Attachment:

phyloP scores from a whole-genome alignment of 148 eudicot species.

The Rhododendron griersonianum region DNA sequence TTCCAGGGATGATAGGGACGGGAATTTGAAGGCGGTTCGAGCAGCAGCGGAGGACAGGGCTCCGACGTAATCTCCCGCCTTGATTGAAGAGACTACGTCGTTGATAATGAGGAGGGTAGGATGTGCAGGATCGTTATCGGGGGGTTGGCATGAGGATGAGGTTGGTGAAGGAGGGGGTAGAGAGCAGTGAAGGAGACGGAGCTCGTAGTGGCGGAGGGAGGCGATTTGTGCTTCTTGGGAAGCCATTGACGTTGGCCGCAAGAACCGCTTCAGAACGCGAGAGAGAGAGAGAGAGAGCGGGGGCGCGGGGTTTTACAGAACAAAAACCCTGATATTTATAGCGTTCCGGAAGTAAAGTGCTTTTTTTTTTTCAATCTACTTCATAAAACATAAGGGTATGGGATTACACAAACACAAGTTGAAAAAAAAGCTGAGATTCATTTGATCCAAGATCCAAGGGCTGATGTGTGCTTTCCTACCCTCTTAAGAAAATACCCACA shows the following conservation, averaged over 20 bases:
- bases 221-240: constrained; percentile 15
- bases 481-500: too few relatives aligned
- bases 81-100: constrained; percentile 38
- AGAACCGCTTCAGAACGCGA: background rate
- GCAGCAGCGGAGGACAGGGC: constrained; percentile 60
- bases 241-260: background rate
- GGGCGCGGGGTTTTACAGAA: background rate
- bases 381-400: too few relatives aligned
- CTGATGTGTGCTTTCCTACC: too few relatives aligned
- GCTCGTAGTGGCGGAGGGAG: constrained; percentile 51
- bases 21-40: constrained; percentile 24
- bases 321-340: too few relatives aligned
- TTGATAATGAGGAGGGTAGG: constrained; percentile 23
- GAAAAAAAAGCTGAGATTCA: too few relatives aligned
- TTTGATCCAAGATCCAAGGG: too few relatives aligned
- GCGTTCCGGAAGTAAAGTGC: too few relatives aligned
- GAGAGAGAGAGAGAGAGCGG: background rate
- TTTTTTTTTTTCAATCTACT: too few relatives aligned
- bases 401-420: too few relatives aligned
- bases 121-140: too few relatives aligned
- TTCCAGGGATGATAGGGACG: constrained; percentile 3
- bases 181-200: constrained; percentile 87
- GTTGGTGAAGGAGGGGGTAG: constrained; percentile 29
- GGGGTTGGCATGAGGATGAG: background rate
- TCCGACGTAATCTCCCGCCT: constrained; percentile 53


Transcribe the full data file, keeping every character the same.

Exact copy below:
phyloP scores from a whole-genome alignment of 148 eudicot species.

The Rhododendron griersonianum region DNA sequence TTCCAGGGATGATAGGGACGGGAATTTGAAGGCGGTTCGAGCAGCAGCGGAGGACAGGGCTCCGACGTAATCTCCCGCCTTGATTGAAGAGACTACGTCGTTGATAATGAGGAGGGTAGGATGTGCAGGATCGTTATCGGGGGGTTGGCATGAGGATGAGGTTGGTGAAGGAGGGGGTAGAGAGCAGTGAAGGAGACGGAGCTCGTAGTGGCGGAGGGAGGCGATTTGTGCTTCTTGGGAAGCCATTGACGTTGGCCGCAAGAACCGCTTCAGAACGCGAGAGAGAGAGAGAGAGAGCGGGGGCGCGGGGTTTTACAGAACAAAAACCCTGATATTTATAGCGTTCCGGAAGTAAAGTGCTTTTTTTTTTTCAATCTACTTCATAAAACATAAGGGTATGGGATTACACAAACACAAGTTGAAAAAAAAGCTGAGATTCATTTGATCCAAGATCCAAGGGCTGATGTGTGCTTTCCTACCCTCTTAAGAAAATACCCACA shows the following conservation, averaged over 20 bases:
- bases 221-240: constrained; percentile 15
- bases 481-500: too few relatives aligned
- bases 81-100: constrained; percentile 38
- AGAACCGCTTCAGAACGCGA: background rate
- GCAGCAGCGGAGGACAGGGC: constrained; percentile 60
- bases 241-260: background rate
- GGGCGCGGGGTTTTACAGAA: background rate
- bases 381-400: too few relatives aligned
- CTGATGTGTGCTTTCCTACC: too few relatives aligned
- GCTCGTAGTGGCGGAGGGAG: constrained; percentile 51
- bases 21-40: constrained; percentile 24
- bases 321-340: too few relatives aligned
- TTGATAATGAGGAGGGTAGG: constrained; percentile 23
- GAAAAAAAAGCTGAGATTCA: too few relatives aligned
- TTTGATCCAAGATCCAAGGG: too few relatives aligned
- GCGTTCCGGAAGTAAAGTGC: too few relatives aligned
- GAGAGAGAGAGAGAGAGCGG: background rate
- TTTTTTTTTTTCAATCTACT: too few relatives aligned
- bases 401-420: too few relatives aligned
- bases 121-140: too few relatives aligned
- TTCCAGGGATGATAGGGACG: constrained; percentile 3
- bases 181-200: constrained; percentile 87
- GTTGGTGAAGGAGGGGGTAG: constrained; percentile 29
- GGGGTTGGCATGAGGATGAG: background rate
- TCCGACGTAATCTCCCGCCT: constrained; percentile 53